Seminar Report On XML Encryption

As XML becomes a predominant means of linking blocks of information together, there is a requirement to secure specific information.  That is to allow authorized entities access to specific information and prevent access to that specific information from unauthorized entities.  Current methods on the Internet include password protection, smart card, PKI, tokens and a variety of other schemes.  These typically solve the problem of accessing the site from unauthorized users, but do not provide mechanisms for the protection of specific information from all those who have authorized access to the site.
              Now that XML is being used to provide searchable and organized information there is a sense of urgency to provide a standard to protect certain parts or elements from unauthorized access.  The objective of XML encryption is to provide a standard methodology that prevents unauthorized access to specific information within an XML document.

              XML (Extensible Markup Language) was developed by an XML Working Group (originally known as the SGML Editorial Review Board) formed under the auspices of the World Wide Web Consortium (W3C) in 1996. Even though there was HTML, DHTML AND SGML XML was developed byW3C to achieve the following design goals.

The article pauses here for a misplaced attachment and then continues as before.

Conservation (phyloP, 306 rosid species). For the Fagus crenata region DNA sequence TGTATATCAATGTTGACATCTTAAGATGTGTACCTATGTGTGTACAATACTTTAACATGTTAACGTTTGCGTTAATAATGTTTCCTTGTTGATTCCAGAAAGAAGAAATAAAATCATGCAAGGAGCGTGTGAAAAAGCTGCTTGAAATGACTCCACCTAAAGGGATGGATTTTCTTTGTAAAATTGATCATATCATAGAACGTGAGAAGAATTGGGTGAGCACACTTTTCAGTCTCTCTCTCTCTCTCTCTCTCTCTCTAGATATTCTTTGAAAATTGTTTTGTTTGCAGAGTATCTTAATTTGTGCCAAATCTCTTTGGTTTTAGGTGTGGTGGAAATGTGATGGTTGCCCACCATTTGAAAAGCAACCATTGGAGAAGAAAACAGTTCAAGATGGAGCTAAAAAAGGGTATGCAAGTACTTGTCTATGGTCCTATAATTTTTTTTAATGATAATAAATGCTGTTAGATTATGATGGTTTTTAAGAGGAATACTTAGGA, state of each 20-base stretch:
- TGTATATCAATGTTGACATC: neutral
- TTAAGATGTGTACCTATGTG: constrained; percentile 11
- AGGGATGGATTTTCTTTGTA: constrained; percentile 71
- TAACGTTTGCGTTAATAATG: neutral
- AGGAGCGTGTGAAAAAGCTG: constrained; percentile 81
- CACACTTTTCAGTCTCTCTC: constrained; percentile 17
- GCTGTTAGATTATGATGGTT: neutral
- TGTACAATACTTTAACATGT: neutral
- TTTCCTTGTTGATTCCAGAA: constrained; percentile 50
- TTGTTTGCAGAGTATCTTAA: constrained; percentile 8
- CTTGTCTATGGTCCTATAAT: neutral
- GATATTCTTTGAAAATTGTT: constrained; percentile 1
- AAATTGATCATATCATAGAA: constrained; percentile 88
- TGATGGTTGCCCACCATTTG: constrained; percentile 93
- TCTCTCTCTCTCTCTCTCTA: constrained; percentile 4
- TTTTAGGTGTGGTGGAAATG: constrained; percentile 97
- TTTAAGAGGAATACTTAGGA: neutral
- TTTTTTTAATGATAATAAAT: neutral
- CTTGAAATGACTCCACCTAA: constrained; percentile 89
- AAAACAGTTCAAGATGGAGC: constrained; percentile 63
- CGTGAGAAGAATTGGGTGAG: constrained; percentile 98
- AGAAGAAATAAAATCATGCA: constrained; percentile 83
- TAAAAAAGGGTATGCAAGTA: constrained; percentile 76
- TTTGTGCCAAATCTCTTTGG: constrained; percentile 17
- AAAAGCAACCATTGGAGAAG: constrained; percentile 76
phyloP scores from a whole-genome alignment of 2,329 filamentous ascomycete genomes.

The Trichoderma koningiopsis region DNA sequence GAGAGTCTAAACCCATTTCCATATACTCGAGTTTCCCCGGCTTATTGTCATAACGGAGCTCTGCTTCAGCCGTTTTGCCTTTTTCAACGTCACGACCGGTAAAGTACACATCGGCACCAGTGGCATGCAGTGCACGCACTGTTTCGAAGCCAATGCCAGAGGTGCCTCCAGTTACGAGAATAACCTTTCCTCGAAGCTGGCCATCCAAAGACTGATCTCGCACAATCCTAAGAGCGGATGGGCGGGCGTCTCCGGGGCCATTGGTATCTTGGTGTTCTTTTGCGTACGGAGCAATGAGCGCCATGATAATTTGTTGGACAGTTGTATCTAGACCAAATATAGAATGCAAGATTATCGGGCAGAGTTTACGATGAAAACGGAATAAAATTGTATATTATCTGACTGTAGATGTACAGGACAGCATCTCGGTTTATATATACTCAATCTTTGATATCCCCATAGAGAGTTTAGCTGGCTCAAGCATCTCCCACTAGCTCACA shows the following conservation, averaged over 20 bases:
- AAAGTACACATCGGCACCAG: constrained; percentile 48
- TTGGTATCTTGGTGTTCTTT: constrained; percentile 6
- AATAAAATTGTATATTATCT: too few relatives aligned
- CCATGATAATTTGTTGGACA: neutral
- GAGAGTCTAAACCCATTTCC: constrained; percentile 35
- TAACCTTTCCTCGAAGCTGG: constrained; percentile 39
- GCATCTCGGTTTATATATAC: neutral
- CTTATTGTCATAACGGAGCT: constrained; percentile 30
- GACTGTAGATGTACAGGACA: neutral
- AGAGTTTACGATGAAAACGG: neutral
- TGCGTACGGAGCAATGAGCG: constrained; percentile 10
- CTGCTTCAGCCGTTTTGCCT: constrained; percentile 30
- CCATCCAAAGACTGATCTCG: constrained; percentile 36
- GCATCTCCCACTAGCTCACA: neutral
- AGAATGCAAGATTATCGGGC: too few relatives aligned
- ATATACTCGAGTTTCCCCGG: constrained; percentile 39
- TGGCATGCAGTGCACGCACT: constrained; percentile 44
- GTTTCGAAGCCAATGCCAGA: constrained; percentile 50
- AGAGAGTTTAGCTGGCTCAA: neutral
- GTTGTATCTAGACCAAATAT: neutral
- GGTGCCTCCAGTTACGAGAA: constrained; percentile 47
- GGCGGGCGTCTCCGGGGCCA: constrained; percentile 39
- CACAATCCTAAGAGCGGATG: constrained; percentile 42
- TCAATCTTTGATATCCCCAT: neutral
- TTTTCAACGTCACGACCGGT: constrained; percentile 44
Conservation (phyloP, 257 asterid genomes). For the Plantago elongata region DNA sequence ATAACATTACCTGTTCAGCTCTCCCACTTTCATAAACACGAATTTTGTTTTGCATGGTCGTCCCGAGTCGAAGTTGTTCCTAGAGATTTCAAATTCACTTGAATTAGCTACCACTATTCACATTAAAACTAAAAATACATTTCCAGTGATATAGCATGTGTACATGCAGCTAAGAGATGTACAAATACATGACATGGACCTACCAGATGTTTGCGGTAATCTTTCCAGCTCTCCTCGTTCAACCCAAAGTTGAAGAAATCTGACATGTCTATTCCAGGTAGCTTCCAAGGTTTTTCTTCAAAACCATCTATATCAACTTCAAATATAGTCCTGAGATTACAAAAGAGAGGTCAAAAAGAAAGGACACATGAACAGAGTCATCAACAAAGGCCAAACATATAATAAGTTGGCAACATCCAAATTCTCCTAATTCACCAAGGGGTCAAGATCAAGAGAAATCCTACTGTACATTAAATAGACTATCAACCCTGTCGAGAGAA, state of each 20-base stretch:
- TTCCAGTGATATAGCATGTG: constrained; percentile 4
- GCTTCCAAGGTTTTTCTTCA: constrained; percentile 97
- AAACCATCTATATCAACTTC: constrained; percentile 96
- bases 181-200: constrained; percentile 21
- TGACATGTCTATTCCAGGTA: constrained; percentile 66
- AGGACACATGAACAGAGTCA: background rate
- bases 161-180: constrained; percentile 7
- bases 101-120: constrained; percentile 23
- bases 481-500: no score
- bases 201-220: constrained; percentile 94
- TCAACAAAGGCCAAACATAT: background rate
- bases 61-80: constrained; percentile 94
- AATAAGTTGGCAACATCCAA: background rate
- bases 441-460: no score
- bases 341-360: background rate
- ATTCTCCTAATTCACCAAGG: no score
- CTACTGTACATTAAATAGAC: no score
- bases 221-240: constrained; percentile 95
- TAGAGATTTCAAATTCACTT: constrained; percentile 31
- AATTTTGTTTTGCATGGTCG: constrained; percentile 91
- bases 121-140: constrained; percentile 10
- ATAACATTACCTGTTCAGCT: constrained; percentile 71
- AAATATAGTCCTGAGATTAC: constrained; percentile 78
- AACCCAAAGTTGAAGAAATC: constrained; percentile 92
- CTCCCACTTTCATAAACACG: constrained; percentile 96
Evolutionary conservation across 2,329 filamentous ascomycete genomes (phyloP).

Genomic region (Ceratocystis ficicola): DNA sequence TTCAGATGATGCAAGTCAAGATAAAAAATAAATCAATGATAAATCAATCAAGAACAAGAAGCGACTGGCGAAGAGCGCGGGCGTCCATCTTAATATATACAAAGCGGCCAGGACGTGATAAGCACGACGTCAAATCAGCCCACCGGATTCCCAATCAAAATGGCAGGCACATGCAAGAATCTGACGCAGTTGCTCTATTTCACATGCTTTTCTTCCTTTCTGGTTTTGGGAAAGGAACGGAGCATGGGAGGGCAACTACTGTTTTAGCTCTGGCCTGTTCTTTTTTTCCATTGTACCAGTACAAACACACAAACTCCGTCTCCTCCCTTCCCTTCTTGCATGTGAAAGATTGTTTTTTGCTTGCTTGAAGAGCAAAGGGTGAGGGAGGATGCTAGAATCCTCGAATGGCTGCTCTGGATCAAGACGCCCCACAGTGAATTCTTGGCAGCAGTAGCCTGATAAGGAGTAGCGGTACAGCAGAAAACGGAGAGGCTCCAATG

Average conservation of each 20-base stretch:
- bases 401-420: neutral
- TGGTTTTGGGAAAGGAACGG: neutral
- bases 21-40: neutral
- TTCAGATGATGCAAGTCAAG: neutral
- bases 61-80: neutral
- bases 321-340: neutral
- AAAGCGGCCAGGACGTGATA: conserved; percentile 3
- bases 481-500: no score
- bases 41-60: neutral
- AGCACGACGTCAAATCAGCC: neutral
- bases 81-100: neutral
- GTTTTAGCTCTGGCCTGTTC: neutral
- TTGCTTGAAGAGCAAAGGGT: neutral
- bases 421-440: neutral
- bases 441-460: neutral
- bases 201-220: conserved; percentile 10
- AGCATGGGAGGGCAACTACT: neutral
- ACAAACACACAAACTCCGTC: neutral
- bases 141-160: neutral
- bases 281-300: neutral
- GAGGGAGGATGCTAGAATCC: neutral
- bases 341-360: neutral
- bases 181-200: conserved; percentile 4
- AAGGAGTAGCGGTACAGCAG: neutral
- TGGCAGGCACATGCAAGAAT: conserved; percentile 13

·        XML shall be straightforwardly usable over the Internet.
·        XML shall be compatible with SGML.
·        It shall be easy to write programs, which process XML documents.
·        The design of XML shall be formal and concise.
·        XML documents shall be easy to create.

2.1 Why XML?
              XML was created so that richly structured documents could be used over the web. The other alternate is HTML and SGML are not practical for this purpose.HTML comes bound with a set of semantics and does not provide any arbitrary structure. Even though SGML provides arbitrary structure, it is too difficult to implement just for web browser. Since SGML is so comprehensive that only large corporations can justify the cost of its implementations.

2.2 XML Definition
              The eXtensible Markup Language, abbreviated as XML, describes a class of data objects called XML documents and partially describes the behavior of computer programs which process them. Thus XML is a restricted form of SGML

 2.3 Documents